We all learnt to walk very young, normally in the second year of life. It’s completely automatic. Severely neglected babies in orphanages ( update – assuming they are physically normal, see comments /update) get up on their feet and walk (Bowlby, 1952, page 20) just as soon as the adored princelings of modern parents, who cheer on every step with praise and console with hugs after every fall. As with any self-taught skill, our methods are approximate, and we stick with what works.
Skills acquired like this can often be improved. Here is a tip sheet from British sports scientist and walking guru, Joanna Hall.
Ms Hall has a system to sell. If you can’t be bothered to wade through it all, here is the RBC tl;dr condensed version in two bullet points.
- Pay attention to your trailing foot. Roll it forward and consciously give a little extra push. The little push, at a roughly 45 degree angle, will make your posture more upright and your gait faster. It puts the proverbial spring in your step.
I’ve tried this and it works. More’s the point to the sedentary and egghead RBC readership, it reflects psychological and physical principles. Intuitively, we believe in the impetus theory: in walking, it’s throwing your leading foot and the opposite arm forward that moves us onward. The impetus theory is wrong. By Newton’s laws of motion you cannot accelerate the centre of mass of your body by swinging a part of it forward.
You can see this more clearly with a thought experiment. You are an astronaut in space, and you have just lost your tether to the spaceship. How can you get back? You can’t do this by motions with any part of your body, however energetic. Swimming is impossible in a vacuum, and you have nothing to push against. Your best bet, if I get Newton right, is to rotate – swinging one arm should turn your body the opposite way – until you are facing away from the spaceship. Then throw non-essential pieces of equipment to your front as hard as possible. The reaction will slowly move you back towards the ship.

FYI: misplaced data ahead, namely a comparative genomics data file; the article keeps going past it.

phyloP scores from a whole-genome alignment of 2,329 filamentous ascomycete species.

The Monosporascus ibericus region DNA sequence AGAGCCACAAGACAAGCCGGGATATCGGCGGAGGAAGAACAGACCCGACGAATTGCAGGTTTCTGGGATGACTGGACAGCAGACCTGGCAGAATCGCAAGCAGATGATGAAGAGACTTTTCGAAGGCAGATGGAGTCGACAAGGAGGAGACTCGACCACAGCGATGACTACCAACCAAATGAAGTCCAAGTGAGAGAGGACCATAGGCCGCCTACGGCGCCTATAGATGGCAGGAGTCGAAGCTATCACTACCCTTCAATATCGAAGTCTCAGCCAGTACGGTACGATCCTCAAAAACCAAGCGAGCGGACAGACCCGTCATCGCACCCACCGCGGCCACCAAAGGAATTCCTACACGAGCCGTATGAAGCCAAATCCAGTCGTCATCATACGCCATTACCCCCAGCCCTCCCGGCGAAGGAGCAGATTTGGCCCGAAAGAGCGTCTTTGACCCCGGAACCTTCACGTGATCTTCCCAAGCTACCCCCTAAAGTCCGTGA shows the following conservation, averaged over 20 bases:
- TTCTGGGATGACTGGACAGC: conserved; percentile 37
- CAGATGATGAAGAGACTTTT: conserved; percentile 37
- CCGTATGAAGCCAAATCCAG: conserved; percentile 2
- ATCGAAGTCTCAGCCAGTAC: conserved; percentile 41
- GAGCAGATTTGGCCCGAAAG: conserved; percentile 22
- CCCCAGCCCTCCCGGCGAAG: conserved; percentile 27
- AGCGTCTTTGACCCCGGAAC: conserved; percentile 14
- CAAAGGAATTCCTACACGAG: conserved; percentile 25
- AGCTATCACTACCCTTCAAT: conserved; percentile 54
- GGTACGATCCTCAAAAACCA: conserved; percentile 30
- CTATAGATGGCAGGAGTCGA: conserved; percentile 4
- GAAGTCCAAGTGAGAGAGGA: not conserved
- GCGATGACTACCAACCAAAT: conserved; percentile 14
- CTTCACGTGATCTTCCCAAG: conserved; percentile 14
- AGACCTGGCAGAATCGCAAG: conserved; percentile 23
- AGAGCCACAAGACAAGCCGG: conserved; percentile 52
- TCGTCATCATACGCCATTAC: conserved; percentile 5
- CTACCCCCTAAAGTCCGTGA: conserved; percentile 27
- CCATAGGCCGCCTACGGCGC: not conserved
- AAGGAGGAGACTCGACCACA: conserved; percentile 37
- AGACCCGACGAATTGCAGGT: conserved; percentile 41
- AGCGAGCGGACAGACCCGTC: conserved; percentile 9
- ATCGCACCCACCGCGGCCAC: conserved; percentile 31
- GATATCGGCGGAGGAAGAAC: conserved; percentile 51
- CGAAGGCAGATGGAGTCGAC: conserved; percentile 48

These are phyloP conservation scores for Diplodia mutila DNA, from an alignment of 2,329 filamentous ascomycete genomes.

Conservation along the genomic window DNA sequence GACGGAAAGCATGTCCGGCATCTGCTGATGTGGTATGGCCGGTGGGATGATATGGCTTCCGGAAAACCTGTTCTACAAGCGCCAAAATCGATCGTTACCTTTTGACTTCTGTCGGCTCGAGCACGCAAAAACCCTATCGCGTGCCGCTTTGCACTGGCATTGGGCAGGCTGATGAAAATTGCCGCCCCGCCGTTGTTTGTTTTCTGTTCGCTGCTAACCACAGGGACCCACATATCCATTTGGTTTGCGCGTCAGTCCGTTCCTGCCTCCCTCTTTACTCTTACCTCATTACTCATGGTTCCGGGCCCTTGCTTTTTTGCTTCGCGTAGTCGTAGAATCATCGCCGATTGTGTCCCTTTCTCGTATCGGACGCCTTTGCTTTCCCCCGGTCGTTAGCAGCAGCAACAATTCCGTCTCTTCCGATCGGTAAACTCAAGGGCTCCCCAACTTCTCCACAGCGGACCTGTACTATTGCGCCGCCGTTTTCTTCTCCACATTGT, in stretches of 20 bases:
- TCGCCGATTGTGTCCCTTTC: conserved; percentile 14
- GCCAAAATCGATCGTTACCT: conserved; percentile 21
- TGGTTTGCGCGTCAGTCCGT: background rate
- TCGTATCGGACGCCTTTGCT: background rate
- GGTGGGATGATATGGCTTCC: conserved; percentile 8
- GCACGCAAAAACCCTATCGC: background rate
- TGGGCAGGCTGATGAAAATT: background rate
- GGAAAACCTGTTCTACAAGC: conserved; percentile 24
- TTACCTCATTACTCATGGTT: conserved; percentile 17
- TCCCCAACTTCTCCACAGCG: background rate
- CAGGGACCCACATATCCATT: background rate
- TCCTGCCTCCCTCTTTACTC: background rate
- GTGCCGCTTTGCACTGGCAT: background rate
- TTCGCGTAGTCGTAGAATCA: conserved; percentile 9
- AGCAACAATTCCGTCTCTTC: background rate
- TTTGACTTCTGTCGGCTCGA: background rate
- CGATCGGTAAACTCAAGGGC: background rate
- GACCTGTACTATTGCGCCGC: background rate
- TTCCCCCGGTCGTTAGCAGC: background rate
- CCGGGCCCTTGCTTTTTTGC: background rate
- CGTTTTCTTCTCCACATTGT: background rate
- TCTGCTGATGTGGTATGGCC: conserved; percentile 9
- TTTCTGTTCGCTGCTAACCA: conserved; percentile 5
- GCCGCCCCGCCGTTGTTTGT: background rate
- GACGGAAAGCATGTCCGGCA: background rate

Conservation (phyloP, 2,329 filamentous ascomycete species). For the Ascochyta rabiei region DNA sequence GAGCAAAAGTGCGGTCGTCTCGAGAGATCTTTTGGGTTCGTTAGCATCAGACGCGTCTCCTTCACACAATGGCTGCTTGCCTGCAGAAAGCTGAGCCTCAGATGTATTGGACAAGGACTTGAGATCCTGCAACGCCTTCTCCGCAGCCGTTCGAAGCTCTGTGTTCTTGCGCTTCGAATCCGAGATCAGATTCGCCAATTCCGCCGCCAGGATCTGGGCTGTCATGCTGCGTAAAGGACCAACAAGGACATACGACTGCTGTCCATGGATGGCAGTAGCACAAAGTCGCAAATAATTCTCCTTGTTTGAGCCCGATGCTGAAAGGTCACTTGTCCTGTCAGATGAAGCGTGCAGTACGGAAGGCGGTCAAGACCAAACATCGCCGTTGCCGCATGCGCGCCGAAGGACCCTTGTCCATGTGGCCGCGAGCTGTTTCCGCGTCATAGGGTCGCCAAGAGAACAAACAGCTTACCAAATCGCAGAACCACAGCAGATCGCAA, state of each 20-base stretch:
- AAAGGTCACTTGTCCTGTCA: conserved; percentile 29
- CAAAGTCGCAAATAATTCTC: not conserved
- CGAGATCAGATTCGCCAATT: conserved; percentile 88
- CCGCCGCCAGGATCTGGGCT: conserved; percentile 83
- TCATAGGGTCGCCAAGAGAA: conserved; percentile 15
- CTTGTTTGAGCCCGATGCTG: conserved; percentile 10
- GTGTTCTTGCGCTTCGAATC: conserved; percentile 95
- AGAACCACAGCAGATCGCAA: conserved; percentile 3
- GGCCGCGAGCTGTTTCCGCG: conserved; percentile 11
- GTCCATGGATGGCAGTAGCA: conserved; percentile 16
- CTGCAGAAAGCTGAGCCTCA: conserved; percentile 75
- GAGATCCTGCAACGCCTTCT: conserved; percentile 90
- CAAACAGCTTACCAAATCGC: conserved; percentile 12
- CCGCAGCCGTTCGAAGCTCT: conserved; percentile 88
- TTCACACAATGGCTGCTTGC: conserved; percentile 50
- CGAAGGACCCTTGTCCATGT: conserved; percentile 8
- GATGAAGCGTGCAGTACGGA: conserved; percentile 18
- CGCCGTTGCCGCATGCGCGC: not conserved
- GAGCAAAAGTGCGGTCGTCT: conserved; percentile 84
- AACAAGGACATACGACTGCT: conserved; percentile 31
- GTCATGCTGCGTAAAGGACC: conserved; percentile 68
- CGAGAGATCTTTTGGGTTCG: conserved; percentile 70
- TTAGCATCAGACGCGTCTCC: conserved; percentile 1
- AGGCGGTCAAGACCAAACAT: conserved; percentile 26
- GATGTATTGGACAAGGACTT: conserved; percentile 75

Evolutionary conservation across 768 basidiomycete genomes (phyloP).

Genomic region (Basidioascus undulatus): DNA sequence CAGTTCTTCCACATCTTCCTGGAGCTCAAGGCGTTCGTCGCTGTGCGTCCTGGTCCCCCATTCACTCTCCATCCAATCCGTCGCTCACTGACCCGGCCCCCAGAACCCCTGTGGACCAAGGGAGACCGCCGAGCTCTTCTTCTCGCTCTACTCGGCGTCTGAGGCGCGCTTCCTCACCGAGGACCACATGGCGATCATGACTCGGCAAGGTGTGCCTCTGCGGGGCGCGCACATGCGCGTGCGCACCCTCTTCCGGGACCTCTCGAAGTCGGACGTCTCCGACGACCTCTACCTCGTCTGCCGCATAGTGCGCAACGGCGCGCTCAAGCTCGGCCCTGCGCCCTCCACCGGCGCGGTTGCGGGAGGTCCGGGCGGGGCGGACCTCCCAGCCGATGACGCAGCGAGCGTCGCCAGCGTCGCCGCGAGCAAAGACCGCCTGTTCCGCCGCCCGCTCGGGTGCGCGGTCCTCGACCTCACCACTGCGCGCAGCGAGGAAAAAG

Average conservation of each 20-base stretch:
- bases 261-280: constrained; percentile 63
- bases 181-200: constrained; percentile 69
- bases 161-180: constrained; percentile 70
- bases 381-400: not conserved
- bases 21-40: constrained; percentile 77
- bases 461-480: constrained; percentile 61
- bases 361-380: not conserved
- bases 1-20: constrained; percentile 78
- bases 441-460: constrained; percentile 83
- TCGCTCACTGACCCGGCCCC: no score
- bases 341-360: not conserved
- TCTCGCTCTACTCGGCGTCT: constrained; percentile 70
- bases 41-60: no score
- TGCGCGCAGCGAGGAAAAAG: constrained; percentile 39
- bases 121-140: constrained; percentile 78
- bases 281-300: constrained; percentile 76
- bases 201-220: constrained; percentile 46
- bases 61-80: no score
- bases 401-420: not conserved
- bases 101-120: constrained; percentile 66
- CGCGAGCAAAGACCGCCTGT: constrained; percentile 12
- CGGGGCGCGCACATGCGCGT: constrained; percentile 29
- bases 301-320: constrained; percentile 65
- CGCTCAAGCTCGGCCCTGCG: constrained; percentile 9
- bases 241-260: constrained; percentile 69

The only part of the body that can possibly move you forward in walking is that in contact with the ground, viz. the trailing foot. This exercises a force against the ground, the reaction against which is forward motion. The only effect of moving your leading foot forward when you walk is to prepare a new point of contact.
- Buy shoes with flexible soles. These allow the natural flexion of the foot round the ball. Rigid soles frustrate this, and make walking harder.
There is a historical objection to this. From the Roman legionaries to the Gulf Wars, armies have equipped their infantry with stiff-soled footwear. Did they get it wrong, or is it Ms Hall, Isaac Newton and me? I’m sticking with Newton. I suggest that the armies had two reasons.
The first was that they gave priority to protecting the feet of soldiers on rough ground and allowing them a firm stance when wielding weapons, often quite heavy, and often with considerable force. The second is that before the arrival of vulcanised rubber soles in 1876, there was no realistic alternative to leather, which is pretty stiff when thick enough for a shoe sole. But there is no excuse today not to get a flexible rubber sole.
General Norman Schwarzkopf, who designed a traditionally massive desert combat boot for the US Army, has soulmates in an unlikely place: the baby shoe industry. Their sturdy products offer splendid protection against Lego IEDs, biscuit crumbs,
furniture, dogshit, and other hazards. But they don’t help toddlers to walk. The
advice of professionals (here, here) is to leave them off indoors as much as possible. The infant’s problem when she levers herself up for the first time is that her foot muscles are soft from lack of use. So she falls down. That is absolutely inevitable and part of the learning process. The learning will presumably be shorter if the complex foot muscles and ligaments are put quickly to use, by natural walking.
Nancy Sinatra puts boots to double use.